A practical guide to bird watching in Sonoma County, California

(Unless otherwise indicated, all phone numbers are in the 707 area code)

Our only vulture. Common throughout Sonoma County (and most of the United States), and one of our most common birds. Hardly a day goes by without seeing one overhead--sometimes five or six or more--wheeling in slow circles over a road kill or other potential meal. Eats carrion and refuse.

In flight, usually keeps its wings still, in a shallow “V”, rocking back and forth from time to time, only rarely flapping its wings. The “V” posture (or dihedral) in the wings is distinctive. Also distinctive is the red, featherless head and white bill of adults (juveniles have dark heads and bills), and the contrast between the dark wing linings and the pale, semi-translucent flight feathers. This two-tone look (photo above) and the dihedral allow Turkey Vulture to be identified with the naked eye even at great distances.

Turkey Vulture is a communal rooster, and during the wet winter months, groups of them may sit in trees or on top of telephone poles with their wings outstretched to dry, looking very much like something out of a Charles Addams cartoon. The only other bird in the county that behaves this way is Double-crested Cormorant. Turkey Vulture is common today, but it may be at some risk as urban development reduces the availability of animal carcasses and because the large cavities the bird favors for nesting are found only in older dead trees, which are becoming scarce and are often removed.

At a distance, may be confused with Golden Eagle (Aquila chrysaetos), but that bird is uncommon in the county. Golden Eagle is considerably larger (wing span about 79 inches; typical Turkey Vulture wing span is about 67 inches). Golden Eagle flies with a slight dihedral, but less pronounced than Turkey Vulture and does not rock in flight the way Turkey Vulture does. Golden Eagle also lacks the distinct two-tone look in the wings. At close range, there should be no confusion. North America’s only other vulture is Black Vulture (Coragyps atratus), but that bird is confined to the Eastern and Southern United States (although the range map in Sibley’s (Western North America edition) shows a dot of rare occurrence in California, far inland and well to the north of us. Where California Condor (Gymnogyps californianus) is present (not in Sonoma County), Turkey Vulture can be momentarily confused with the Condor, but the size differential is usually apparent even at very long distances--California Condor is a giant of a bird, with a wingspan of around 109 inches.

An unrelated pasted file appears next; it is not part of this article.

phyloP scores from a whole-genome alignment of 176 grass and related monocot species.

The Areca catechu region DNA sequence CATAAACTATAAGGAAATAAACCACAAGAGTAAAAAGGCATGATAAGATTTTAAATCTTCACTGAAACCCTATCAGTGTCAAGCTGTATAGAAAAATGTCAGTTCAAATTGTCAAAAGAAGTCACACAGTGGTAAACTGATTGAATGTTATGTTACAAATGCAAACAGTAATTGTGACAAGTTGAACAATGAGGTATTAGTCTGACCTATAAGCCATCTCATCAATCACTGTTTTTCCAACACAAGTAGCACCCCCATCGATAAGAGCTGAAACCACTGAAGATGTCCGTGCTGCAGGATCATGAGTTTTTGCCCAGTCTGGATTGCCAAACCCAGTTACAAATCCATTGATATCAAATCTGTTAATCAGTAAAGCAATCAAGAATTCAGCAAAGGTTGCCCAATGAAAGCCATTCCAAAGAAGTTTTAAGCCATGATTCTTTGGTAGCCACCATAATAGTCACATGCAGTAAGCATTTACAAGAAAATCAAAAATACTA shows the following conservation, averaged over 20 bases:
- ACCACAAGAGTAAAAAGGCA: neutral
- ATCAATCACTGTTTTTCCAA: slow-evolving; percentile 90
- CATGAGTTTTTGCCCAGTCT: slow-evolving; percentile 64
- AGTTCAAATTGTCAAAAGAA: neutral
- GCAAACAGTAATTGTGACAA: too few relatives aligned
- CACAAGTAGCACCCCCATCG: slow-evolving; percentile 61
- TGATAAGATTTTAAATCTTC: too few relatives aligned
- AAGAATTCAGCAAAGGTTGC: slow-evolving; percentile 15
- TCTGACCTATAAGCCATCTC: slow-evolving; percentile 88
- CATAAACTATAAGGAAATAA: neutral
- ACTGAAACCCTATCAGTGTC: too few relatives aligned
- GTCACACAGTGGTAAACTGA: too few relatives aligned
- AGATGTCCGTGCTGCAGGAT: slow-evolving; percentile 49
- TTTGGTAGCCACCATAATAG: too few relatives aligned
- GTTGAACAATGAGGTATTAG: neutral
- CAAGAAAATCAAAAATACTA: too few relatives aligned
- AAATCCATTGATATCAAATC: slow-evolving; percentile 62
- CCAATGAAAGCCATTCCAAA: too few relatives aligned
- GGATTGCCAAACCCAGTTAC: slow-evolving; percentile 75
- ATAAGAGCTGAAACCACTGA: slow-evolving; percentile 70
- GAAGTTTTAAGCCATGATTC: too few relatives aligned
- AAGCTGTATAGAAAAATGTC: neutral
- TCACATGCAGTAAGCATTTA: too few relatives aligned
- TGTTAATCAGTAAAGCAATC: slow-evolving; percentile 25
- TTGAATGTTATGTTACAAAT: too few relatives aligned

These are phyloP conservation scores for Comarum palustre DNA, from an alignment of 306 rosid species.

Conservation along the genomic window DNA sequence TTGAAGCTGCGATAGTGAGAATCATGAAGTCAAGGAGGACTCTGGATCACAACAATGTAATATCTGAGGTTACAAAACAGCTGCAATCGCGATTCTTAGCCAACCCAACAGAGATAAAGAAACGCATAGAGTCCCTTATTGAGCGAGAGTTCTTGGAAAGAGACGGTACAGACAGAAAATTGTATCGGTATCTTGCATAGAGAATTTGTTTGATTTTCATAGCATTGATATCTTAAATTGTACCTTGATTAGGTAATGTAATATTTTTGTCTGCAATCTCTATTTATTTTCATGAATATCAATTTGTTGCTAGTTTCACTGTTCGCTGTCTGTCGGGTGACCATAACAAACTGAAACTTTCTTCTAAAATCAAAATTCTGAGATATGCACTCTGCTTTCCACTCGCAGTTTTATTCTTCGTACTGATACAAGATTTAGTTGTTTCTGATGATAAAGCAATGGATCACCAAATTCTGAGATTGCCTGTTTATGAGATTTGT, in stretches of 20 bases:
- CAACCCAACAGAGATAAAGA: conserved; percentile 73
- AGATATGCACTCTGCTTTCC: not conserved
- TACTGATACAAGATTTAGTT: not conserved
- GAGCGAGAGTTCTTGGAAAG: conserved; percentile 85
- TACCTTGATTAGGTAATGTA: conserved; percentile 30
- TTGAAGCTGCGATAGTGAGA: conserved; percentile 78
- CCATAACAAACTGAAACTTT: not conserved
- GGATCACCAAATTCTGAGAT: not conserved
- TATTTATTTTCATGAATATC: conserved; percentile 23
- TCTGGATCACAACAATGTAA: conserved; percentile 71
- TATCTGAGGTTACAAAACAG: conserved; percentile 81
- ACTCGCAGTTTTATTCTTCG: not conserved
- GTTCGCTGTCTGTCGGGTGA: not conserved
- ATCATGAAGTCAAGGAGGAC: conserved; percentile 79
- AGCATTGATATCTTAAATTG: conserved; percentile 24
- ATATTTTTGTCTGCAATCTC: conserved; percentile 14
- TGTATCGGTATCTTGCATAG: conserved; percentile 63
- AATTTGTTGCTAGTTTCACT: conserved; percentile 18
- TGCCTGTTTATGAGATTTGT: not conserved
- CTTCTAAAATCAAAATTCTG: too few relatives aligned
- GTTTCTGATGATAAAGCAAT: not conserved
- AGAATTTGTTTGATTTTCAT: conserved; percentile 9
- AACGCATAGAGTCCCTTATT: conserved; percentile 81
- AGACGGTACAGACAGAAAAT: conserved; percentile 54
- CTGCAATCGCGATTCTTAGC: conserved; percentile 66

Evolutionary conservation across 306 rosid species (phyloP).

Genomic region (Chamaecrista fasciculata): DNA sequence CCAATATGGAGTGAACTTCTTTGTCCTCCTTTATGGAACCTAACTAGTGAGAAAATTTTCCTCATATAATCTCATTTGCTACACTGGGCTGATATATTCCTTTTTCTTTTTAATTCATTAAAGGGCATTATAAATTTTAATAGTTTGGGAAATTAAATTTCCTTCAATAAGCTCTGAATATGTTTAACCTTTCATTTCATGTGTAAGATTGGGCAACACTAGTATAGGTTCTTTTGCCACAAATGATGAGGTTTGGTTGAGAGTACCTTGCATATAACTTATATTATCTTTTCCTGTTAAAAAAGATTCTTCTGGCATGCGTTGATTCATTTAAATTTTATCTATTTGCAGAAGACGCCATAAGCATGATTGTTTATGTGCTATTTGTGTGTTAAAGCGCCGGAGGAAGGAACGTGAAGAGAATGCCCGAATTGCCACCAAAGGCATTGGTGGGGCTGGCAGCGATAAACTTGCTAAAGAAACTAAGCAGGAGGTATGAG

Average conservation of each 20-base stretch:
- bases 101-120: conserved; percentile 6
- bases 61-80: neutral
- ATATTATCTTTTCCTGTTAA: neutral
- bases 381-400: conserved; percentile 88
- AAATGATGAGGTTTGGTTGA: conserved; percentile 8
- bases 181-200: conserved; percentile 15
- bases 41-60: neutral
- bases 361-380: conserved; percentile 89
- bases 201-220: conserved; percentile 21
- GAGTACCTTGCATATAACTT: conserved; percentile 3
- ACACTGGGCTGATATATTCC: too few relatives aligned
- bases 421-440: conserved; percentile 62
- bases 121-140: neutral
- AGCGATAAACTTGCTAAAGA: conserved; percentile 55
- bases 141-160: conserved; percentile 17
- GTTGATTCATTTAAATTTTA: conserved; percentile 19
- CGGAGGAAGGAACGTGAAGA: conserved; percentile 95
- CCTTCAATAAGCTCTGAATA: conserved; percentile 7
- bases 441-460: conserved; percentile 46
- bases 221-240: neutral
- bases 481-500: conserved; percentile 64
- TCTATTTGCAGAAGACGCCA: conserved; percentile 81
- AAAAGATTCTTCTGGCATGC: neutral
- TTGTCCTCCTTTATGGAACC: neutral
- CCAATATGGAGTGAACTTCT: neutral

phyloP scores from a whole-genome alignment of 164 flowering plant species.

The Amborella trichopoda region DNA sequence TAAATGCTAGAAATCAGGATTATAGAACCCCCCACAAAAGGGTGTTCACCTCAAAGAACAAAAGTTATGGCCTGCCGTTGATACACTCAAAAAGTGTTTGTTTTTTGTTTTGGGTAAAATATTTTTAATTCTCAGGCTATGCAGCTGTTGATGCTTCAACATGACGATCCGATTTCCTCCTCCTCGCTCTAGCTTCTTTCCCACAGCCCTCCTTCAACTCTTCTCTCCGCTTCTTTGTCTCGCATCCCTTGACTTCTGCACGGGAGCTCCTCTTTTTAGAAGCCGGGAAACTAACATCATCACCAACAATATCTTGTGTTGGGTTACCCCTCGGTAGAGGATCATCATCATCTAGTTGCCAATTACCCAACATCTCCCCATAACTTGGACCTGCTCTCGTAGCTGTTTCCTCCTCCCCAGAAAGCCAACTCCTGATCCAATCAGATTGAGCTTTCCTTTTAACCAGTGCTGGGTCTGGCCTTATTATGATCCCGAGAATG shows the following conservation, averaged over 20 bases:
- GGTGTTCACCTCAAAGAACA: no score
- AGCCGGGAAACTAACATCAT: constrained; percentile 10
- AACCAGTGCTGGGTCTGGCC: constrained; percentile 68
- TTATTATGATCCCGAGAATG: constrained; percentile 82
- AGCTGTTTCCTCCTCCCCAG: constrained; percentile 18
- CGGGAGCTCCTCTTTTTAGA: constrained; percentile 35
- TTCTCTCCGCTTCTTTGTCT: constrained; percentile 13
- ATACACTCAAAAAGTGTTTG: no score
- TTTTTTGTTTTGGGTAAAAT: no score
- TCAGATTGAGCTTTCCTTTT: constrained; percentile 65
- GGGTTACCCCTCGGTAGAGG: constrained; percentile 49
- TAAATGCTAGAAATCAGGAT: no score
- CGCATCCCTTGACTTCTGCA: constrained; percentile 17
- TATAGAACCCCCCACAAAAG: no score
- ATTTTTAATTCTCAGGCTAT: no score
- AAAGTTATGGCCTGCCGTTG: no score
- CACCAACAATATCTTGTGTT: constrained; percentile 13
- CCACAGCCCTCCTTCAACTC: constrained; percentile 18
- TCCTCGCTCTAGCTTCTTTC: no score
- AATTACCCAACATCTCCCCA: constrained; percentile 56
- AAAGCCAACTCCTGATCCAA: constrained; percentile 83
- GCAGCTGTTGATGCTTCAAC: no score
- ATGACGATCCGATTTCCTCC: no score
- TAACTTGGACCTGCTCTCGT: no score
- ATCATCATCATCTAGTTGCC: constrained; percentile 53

Further reading:

Bolander and Parmeter, Birds of Sonoma County California, rev. ed., 2000, p. 26

Brinkley, National Wildlife Federation Field Guide to Birds of North America, 2007, p. 182

Burridge, ed., Sonoma County Breeding Bird Atlas, 1995, p. 44

Clark and Wheeler, Peterson Field Guide to Hawks of North America, 2nd ed., 2001, p. 18 (Plate 1), pp. 105

Dunn and Alderfer, eds., National Geographic Field Guide to the Birds of North America, 5th ed., 2006, p. 118

Dunn and Alderfer, eds., National Geographic Field Guide to the Birds of North America, 6th ed., 2011, p. 124

Dunne, Pete Dunne’s Essential Field Guide Companion, 2006, p. 144-145

Ehrlich, Dobkin, and Wheye, The Birder's Handbook, paperback edition, 1988, p. 216

Fix and Bezener, Birds of Northern California, 2000, p. 108

Floyd, Smithsonian Field Guide to the Birds of North America, 2008, p. 117

Kaufman, Field Guide to Birds of North America, 2000, p. 120

Kaufman, Field Guide to Advanced Birding, 2011, pp. 8, 127

Liguori, Hawks from Every Angle: How to Identify Raptors in the Field, 2005, p. 107, 109-111, 126-130

Lukas, Bay Area Birds: From Sonoma County to Monterey Bay, 2012, p. 65-66, 72, 76

Parmeter and Wight, Birds of Sonoma County California, Update (2000-2010), 2012, p. 20

Peterson, Birds of Eastern and Central North America, 5th ed., 2002, p. 92, 114

Peterson, Field Guide to Birds of Western North America, 4th ed., 2010, p. 94

Peterson, Western Birds, 3rd ed., 1990,  p. 182

Sibley, Field Guide to Birds of Western North America,1st ed., 2003, p. 96

Stokes, Stokes Field Guide to the Birds of North America, 1st ed., 2010, p. 143

Vuilleumier, American Museum of Natural History, Birds of North America: Western Region, 2011, p. 103

Voice: Cornell Lab of Ornithology: All About Birds--Turkey Vulture. (Note, however, that Turkey Vultures generally don't make much noise; they are usually silent.)




© Colin Talcroft, 2009-2016

Unless noted, all photos by the author. If you would like to use one of my images, please ask for permission for non-commercial use with proper credit or commercial use with proper compensation.


Typical posture during flight--wings held in a slight "V"

Laguna de Santa Rosa, June 2, 2011

Turkey Vulture

Cathartes aura

Turkey Vulture, Solano County, January 5, 2012

1990-2013 Sonoma County data. Graph provided by eBird (www.ebird.org), generated July 17, 2013

EBird reported occurrence in Sonoma County

Turkey Vulture waiting out the rain, Glen Ellen, December 30, 2015